Those advocating the laws argue that the cost of not educating undocumented students is even higher, and that it's not about giving illegals a free pass but to help integrate them into a society to which they can't fully contribute without a post-secondary education.

Republican state Sen. Emmett Hanger has proposed legislation that would make Virginia the 10th state in the union to give aliens cheaper tuition.

"I'm very much opposed to illegal immigration," Hanger said. "What this does is says you are not entitled to in-state tuition rates if you are an undocumented immigrant unless you meet certain criteria."

Hanger said the fragmented federal immigration system has been ineffective at curbing and dealing with illegal immigration and that his bill will actually provide incentive for illegal students who have lived here for years to seek legal citizenship.

"It's a two-sided issue," he continued. "I would take exception to the fact we're providing incentive for them to come here … many have been shuffling papers for 10 to 12 years."

Meanwhile, the Development, Relief and Education for Alien Minors (DREAM) Act pending before Congress could not only make it easier for undocumented students to get a higher education, but also to use that education in the workforce in places other than the neighborhood grocery store or construction site.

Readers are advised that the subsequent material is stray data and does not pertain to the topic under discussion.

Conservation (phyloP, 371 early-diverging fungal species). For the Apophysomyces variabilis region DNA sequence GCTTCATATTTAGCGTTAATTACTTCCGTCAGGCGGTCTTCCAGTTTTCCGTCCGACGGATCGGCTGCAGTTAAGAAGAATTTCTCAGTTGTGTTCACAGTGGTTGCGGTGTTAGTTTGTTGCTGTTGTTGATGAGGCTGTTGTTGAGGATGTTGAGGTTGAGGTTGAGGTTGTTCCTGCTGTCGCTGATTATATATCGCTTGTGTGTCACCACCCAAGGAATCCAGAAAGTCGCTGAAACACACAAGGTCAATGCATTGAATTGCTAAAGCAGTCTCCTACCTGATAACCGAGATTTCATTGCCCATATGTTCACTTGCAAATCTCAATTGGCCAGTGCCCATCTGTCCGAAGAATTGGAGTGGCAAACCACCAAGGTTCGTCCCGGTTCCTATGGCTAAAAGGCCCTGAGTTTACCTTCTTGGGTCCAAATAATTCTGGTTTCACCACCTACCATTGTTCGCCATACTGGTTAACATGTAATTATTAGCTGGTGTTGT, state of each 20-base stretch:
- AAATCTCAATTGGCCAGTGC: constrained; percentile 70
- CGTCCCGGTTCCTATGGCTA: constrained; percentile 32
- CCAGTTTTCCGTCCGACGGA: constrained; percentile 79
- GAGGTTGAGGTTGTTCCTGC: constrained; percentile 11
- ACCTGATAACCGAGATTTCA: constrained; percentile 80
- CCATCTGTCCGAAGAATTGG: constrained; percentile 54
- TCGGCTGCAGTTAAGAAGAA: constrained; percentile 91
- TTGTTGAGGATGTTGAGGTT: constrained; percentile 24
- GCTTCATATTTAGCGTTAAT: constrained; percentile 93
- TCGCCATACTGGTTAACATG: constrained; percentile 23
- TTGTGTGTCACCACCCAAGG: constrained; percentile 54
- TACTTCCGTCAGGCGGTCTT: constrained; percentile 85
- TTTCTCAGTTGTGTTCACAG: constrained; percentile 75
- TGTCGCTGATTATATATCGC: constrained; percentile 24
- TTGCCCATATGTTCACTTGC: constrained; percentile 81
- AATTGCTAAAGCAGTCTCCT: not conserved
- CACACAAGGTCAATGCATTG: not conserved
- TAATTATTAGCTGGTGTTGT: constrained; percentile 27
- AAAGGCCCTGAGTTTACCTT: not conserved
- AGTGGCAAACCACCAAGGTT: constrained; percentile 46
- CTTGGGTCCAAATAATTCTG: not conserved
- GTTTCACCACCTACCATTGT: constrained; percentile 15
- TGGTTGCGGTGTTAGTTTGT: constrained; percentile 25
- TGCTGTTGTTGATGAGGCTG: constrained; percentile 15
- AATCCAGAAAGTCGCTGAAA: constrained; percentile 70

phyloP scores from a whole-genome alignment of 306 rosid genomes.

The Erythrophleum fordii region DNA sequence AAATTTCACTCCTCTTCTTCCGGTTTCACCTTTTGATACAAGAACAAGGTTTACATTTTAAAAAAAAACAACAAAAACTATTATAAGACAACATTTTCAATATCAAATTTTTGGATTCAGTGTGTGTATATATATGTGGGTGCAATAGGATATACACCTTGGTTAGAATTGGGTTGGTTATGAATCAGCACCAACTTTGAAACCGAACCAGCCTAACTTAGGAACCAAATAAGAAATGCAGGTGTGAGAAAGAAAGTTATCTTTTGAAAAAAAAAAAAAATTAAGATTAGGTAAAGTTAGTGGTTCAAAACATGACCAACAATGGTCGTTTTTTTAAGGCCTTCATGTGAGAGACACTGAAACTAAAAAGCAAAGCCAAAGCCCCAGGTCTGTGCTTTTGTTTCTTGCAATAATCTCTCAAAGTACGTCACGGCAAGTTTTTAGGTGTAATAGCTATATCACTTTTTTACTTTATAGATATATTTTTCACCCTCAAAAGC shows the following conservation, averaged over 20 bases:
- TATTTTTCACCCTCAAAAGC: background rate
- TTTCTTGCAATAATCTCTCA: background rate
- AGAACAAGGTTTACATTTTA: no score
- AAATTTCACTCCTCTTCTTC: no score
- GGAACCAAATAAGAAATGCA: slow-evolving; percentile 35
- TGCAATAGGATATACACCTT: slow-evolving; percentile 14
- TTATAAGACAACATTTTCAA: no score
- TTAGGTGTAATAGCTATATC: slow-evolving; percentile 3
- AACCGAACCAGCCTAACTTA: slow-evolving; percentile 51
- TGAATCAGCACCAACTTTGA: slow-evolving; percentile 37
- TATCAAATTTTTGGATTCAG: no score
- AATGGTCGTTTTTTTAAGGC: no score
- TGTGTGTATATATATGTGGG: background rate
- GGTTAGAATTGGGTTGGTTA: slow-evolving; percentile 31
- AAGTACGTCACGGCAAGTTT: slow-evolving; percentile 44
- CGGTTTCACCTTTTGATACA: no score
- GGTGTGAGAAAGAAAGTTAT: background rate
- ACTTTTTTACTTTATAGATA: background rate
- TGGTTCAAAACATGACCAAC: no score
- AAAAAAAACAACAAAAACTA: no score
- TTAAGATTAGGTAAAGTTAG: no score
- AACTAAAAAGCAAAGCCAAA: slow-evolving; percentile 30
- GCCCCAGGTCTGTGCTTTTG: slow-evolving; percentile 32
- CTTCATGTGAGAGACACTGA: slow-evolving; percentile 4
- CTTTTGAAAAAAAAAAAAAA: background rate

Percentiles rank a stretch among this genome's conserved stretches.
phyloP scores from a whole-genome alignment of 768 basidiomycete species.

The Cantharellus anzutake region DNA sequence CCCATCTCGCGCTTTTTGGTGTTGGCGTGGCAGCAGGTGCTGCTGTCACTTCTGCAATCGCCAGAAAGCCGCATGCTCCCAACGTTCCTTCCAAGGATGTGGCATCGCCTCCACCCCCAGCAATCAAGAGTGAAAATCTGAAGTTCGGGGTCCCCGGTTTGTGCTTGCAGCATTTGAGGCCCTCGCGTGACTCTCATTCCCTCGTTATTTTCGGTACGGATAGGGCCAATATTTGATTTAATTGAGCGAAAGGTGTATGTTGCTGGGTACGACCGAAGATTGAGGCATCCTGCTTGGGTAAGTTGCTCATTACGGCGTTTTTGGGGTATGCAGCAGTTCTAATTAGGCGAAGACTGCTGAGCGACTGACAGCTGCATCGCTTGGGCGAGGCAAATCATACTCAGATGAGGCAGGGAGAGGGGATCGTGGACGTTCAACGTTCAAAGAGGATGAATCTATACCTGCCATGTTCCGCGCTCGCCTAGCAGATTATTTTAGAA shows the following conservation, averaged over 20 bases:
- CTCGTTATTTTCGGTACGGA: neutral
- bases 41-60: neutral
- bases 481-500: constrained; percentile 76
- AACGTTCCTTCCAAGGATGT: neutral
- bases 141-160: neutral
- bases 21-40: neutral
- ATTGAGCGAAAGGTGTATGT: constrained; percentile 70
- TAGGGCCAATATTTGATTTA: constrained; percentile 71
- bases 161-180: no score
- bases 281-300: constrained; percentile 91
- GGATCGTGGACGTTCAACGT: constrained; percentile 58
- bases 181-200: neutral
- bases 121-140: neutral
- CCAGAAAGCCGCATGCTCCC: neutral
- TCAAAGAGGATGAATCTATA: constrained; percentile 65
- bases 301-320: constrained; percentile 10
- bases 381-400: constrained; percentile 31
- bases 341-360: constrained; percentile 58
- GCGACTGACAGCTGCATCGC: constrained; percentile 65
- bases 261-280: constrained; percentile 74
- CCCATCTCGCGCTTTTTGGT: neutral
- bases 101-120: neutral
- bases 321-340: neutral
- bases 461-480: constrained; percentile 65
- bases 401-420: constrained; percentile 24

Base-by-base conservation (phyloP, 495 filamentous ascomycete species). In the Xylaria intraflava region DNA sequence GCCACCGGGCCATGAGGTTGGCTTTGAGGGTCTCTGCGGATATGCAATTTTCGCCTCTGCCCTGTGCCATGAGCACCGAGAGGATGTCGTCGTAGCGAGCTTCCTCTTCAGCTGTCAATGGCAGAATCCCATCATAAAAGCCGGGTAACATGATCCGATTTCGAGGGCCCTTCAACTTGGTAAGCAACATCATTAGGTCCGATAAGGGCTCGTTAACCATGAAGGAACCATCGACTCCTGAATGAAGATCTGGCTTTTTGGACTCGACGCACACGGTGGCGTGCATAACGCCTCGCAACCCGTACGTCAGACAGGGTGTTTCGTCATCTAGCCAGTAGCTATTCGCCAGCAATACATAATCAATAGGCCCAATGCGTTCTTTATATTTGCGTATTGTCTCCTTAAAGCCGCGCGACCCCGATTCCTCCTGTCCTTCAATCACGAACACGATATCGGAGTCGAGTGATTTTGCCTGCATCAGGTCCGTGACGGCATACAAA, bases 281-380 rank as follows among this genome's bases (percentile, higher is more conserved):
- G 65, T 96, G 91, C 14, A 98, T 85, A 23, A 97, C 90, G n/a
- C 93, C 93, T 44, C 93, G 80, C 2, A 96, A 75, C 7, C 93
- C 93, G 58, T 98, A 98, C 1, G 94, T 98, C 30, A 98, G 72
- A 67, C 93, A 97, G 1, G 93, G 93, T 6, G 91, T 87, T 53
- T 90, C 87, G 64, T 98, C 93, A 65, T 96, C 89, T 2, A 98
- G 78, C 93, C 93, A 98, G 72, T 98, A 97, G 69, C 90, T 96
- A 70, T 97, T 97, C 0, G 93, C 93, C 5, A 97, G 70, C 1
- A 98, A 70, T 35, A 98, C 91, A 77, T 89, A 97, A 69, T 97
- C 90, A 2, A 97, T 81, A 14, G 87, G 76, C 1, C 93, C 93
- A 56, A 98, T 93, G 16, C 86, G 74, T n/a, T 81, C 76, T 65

"For several years now, people have been doing patchwork laws across the country. As people come into this country, a lot of young immigrants are going to school until they're realizing they're unable to ... they have a lot of ambitions to go to school but it's been a huge barrier," said Son Ah Yun, director of immigration at the Fair Immigration Reform Movement.

"For us, the DREAM Act is critical in being able to address this issue of a broken system and to particularly address a young population of immigrants who have been living here and are really American and don't really know anything about the country [where] their parents [were] born."

'Illegal' is the Key Word

Any child, regardless of immigration status, is eligible for free primary and secondary education under a 1982 Supreme Court decision entitled Plyler v. Doe.